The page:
Real-Time Hardware Implementation of a Sound Recognition System with In-Field Learning


IEICE TRANSACTIONS on Information and Systems   Vol.E99-D    No.7    pp.1885-1894
Publication Date: 2016/07/01
Publicized: 2016/03/30
Online ISSN: 1745-1361
DOI: 10.1587/transinf.2015EDP7432
Type of Manuscript: PAPER
Category: Speech and Hearing
environmental sound recognition,  binary features,  field-programmable gate arrays,  in-field learning,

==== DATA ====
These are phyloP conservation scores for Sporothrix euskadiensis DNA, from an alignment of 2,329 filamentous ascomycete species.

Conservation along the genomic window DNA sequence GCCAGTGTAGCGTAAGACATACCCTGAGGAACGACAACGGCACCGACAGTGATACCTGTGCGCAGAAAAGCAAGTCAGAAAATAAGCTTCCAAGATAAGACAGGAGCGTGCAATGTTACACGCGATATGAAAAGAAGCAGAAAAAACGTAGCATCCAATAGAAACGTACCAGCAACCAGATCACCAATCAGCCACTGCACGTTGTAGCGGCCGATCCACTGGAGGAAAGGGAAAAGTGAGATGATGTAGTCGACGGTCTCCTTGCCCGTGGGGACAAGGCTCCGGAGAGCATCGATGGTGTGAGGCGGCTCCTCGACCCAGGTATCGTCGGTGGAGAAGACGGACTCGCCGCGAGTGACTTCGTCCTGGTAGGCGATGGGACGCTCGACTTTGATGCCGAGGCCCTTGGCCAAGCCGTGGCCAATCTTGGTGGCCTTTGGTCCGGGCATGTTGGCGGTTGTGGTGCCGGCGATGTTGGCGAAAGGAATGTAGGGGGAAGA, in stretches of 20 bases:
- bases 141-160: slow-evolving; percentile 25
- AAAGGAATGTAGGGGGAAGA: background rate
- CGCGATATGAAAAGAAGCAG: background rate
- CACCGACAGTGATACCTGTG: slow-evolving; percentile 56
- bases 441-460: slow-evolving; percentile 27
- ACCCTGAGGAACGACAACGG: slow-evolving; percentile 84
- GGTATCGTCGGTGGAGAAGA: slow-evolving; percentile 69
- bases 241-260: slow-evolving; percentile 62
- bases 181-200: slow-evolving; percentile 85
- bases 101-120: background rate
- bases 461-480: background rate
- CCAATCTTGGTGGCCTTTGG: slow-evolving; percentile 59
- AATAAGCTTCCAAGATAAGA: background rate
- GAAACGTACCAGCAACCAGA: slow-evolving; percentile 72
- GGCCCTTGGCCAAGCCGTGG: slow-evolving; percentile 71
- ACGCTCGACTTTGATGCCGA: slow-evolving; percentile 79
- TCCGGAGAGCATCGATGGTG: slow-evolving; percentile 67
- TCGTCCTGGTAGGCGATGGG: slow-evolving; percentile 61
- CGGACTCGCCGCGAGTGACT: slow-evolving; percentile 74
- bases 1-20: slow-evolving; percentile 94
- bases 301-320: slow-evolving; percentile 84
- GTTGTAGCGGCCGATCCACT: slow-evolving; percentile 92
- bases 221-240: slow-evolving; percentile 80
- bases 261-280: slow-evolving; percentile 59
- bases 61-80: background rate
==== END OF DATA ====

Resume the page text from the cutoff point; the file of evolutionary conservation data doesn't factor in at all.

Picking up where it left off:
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The development of assistive devices for automated sound recognition is an important field of research and has been receiving increased attention. However, there are still very few methods specifically developed for identifying environmental sounds. The majority of the existing approaches try to adapt speech recognition techniques for the task, usually incurring high computational complexity. This paper proposes a sound recognition method dedicated to environmental sounds, designed with its main focus on embedded applications. The pre-processing stage is loosely based on the human hearing system, while a robust set of binary features permits a simple k-NN classifier to be used. This gives the system the capability of in-field learning, by which new sounds can be simply added to the reference set in real-time, greatly improving its usability. The system was implemented in an FPGA based platform, developed in-house specifically for this application. The design of the proposed method took into consideration several restrictions imposed by the hardware, such as limited computing power and memory, and supports up to 12 reference sounds of around 5.3 s each. Experimental results were performed in a database of 29 sounds. Sensitivity and specificity were evaluated over several random subsets of these signals. The obtained values for sensitivity and specificity, without additional noise, were, respectively, 0.957 and 0.918. With the addition of +6 dB of pink noise, sensitivity and specificity were 0.822 and 0.942, respectively. The in-field learning strategy presented no significant change in sensitivity and a total decrease of 5.4% in specificity when progressively increasing the number of reference sounds from 1 to 9 under noisy conditions. The minimal signal-to-noise ration required by the prototype to correctly recognize sounds was between -8 dB and 3 dB. These results show that the proposed method and implementation have great potential for several real life applications.

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